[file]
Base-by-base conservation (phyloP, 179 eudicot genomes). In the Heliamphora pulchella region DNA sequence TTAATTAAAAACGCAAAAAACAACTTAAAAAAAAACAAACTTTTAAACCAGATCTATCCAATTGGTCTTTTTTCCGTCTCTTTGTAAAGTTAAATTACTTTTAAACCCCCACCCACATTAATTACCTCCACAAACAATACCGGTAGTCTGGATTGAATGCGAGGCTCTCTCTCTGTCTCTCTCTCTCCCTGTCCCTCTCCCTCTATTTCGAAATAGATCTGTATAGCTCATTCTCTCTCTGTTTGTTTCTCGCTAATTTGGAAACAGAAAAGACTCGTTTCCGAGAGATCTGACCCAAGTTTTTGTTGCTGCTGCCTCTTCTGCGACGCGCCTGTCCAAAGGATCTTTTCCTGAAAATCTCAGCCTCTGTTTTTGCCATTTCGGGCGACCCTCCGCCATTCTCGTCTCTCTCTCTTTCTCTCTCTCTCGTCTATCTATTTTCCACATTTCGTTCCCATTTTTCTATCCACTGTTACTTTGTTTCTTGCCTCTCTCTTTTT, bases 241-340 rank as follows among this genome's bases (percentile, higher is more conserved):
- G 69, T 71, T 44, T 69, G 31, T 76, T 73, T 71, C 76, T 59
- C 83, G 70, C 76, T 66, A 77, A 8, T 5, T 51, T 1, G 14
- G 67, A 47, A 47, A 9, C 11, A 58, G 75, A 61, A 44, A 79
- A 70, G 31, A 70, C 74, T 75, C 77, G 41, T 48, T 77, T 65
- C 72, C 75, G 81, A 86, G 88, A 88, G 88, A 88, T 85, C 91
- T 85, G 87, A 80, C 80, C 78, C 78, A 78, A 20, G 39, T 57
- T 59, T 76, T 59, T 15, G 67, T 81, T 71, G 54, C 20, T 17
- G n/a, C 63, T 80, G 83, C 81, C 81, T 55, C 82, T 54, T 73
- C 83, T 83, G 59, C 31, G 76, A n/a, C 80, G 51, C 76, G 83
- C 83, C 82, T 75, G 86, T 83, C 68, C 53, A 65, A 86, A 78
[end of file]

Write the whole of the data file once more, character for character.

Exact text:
Base-by-base conservation (phyloP, 179 eudicot genomes). In the Heliamphora pulchella region DNA sequence TTAATTAAAAACGCAAAAAACAACTTAAAAAAAAACAAACTTTTAAACCAGATCTATCCAATTGGTCTTTTTTCCGTCTCTTTGTAAAGTTAAATTACTTTTAAACCCCCACCCACATTAATTACCTCCACAAACAATACCGGTAGTCTGGATTGAATGCGAGGCTCTCTCTCTGTCTCTCTCTCTCCCTGTCCCTCTCCCTCTATTTCGAAATAGATCTGTATAGCTCATTCTCTCTCTGTTTGTTTCTCGCTAATTTGGAAACAGAAAAGACTCGTTTCCGAGAGATCTGACCCAAGTTTTTGTTGCTGCTGCCTCTTCTGCGACGCGCCTGTCCAAAGGATCTTTTCCTGAAAATCTCAGCCTCTGTTTTTGCCATTTCGGGCGACCCTCCGCCATTCTCGTCTCTCTCTCTTTCTCTCTCTCTCGTCTATCTATTTTCCACATTTCGTTCCCATTTTTCTATCCACTGTTACTTTGTTTCTTGCCTCTCTCTTTTT, bases 241-340 rank as follows among this genome's bases (percentile, higher is more conserved):
- G 69, T 71, T 44, T 69, G 31, T 76, T 73, T 71, C 76, T 59
- C 83, G 70, C 76, T 66, A 77, A 8, T 5, T 51, T 1, G 14
- G 67, A 47, A 47, A 9, C 11, A 58, G 75, A 61, A 44, A 79
- A 70, G 31, A 70, C 74, T 75, C 77, G 41, T 48, T 77, T 65
- C 72, C 75, G 81, A 86, G 88, A 88, G 88, A 88, T 85, C 91
- T 85, G 87, A 80, C 80, C 78, C 78, A 78, A 20, G 39, T 57
- T 59, T 76, T 59, T 15, G 67, T 81, T 71, G 54, C 20, T 17
- G n/a, C 63, T 80, G 83, C 81, C 81, T 55, C 82, T 54, T 73
- C 83, T 83, G 59, C 31, G 76, A n/a, C 80, G 51, C 76, G 83
- C 83, C 82, T 75, G 86, T 83, C 68, C 53, A 65, A 86, A 78